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The Carbon Cycle - a geologists view

Euan Mearns
An Ice-Age glacier carried boulder deposited at the top of a cliff on the Cornwall Coast in Britain. Earth's climate is the best thing in the solar system for life. Our natural climate and climate changes are amazing.

IPCC AR5 carbon cycle model sees 8.9±1.4GtC emitted in a non-specified year. 2.6±1.2GtC was sequestered in land biomass, 2.3±0.7GtC sequestered in the oceans mainly by plankton and 4GtC remained in the atmosphere. These numbers are estimates but seem to be a reasonable rendering of current understanding.

Since the beginning of the industrial revolution a total of 240GtC from human emissions have accumulated in the atmosphere while a similar amount has been sequestered by the non-permanent reservoirs of the deep ocean and terrestrial biomass, soils and biodetritus. What will be the fate of the emissions C in these non-permanent reservoirs and of that which remains in the atmosphere?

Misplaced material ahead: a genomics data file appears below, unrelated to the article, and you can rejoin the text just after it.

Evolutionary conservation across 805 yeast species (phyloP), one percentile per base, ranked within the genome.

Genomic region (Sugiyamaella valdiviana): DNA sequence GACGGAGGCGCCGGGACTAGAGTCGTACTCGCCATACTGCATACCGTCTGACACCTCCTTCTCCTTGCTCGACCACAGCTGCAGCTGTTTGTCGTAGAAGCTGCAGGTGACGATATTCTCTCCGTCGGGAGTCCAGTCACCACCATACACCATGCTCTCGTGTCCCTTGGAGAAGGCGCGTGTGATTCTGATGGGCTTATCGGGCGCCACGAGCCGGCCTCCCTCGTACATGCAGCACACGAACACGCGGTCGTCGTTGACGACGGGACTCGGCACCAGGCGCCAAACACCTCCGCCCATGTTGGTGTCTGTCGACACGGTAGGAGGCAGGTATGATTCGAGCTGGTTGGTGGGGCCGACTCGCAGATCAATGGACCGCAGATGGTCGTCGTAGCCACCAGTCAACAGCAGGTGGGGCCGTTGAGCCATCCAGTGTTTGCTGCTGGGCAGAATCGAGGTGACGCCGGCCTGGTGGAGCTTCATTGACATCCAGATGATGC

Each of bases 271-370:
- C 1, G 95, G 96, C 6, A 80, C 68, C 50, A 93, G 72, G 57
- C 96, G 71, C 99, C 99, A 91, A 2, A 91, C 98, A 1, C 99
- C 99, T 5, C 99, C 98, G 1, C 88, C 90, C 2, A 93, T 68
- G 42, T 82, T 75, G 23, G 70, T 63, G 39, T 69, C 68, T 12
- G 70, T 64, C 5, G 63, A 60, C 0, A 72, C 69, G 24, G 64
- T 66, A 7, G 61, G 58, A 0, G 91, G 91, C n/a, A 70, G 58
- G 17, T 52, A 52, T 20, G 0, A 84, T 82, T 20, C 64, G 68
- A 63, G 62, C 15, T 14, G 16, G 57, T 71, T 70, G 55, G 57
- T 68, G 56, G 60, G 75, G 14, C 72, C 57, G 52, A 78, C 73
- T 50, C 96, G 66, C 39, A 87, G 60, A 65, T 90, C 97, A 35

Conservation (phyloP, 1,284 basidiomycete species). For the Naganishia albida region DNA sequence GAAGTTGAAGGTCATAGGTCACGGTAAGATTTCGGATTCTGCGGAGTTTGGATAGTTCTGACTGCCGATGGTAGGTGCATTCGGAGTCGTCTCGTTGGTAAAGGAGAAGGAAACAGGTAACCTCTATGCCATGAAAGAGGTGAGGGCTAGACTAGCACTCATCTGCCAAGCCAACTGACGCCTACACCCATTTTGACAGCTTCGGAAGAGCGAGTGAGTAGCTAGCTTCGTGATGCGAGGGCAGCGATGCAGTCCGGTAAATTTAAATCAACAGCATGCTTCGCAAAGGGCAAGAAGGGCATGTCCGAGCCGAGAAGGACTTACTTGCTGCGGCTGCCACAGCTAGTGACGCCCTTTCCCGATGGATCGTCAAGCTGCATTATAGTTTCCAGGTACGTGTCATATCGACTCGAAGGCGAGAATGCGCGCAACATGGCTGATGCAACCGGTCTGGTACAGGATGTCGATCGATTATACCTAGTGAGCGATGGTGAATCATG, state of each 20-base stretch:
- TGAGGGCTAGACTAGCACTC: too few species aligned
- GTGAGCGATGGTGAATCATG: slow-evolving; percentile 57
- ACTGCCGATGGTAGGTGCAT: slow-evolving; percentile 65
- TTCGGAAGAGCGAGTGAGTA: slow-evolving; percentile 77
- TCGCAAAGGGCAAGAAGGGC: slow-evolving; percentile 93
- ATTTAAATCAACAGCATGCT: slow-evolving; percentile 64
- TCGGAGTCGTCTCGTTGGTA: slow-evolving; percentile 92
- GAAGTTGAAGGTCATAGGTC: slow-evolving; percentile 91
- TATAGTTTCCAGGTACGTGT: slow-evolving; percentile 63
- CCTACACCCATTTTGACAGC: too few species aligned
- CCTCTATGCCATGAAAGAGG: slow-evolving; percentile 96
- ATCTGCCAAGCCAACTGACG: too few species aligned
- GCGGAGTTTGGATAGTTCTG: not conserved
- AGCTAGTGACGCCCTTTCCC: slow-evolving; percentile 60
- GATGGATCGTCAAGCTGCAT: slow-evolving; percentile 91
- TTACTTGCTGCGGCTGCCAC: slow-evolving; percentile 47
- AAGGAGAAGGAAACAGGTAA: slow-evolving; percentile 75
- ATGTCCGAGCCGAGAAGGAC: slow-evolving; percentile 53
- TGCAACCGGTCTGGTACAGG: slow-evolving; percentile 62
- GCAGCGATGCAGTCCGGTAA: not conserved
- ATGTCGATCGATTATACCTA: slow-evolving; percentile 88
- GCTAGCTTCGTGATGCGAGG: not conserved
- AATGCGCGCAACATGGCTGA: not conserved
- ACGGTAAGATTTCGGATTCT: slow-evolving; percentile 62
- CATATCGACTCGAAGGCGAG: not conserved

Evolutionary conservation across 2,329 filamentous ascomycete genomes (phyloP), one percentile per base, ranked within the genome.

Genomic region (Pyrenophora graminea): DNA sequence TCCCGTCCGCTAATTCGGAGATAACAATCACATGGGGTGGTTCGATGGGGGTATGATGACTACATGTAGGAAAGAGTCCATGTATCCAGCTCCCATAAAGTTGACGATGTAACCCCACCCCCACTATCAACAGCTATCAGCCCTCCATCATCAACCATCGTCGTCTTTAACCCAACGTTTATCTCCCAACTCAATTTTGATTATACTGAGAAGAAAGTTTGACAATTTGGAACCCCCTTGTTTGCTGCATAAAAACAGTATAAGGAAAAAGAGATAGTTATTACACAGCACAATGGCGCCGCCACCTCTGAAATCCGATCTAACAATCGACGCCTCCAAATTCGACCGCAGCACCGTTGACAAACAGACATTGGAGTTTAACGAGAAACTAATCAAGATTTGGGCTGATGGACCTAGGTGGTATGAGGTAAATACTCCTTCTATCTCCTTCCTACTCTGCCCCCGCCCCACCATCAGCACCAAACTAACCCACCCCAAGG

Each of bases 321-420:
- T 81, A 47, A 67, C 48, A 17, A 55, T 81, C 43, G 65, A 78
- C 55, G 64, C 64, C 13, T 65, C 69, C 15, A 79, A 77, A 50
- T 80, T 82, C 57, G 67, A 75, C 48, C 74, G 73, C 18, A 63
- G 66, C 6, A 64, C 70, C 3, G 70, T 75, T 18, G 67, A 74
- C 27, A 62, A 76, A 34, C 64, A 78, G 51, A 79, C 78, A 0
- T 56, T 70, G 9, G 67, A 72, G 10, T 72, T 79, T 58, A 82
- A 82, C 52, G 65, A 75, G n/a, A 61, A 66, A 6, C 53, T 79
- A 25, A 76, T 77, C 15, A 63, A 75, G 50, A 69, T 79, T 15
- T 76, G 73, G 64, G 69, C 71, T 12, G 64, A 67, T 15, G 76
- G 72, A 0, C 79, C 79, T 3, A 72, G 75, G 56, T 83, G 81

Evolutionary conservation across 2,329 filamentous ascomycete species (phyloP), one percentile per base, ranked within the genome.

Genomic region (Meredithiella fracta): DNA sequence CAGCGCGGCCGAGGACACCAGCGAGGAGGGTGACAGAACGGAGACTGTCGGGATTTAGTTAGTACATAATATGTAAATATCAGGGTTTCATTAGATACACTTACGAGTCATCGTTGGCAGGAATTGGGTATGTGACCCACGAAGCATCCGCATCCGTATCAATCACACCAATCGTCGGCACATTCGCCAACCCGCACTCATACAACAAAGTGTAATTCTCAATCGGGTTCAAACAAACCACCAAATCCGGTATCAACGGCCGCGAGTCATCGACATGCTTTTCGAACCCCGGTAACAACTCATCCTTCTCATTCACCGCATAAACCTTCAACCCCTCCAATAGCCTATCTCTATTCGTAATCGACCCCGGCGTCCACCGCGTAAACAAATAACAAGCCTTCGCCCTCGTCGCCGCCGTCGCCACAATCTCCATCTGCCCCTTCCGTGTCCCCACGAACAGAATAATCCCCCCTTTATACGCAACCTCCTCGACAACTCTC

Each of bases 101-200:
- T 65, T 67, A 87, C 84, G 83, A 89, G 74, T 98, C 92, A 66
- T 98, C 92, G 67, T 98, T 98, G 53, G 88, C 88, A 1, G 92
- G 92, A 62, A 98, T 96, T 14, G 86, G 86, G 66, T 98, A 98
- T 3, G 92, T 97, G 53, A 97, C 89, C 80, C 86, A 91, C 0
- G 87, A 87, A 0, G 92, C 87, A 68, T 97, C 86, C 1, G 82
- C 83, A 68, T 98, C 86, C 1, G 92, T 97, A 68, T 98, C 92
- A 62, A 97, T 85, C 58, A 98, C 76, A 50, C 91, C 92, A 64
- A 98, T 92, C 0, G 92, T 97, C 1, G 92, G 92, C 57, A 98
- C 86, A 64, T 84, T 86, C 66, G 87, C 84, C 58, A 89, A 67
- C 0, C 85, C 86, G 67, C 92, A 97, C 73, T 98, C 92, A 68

It appears that virtually all of the manmade emissions that are sequestered are removed by photosynthesis, trees on land and phytoplankton in the oceans. Land based sequestration is in live and dead biomass, biodetritus and soils. In the oceans, dead plankton sink quickly by gravity taking organic material and carbonate into the deep ocean where it is stored. It is relevant to ask for how long these sinks can go on absorbing ever larger quantities of CO2.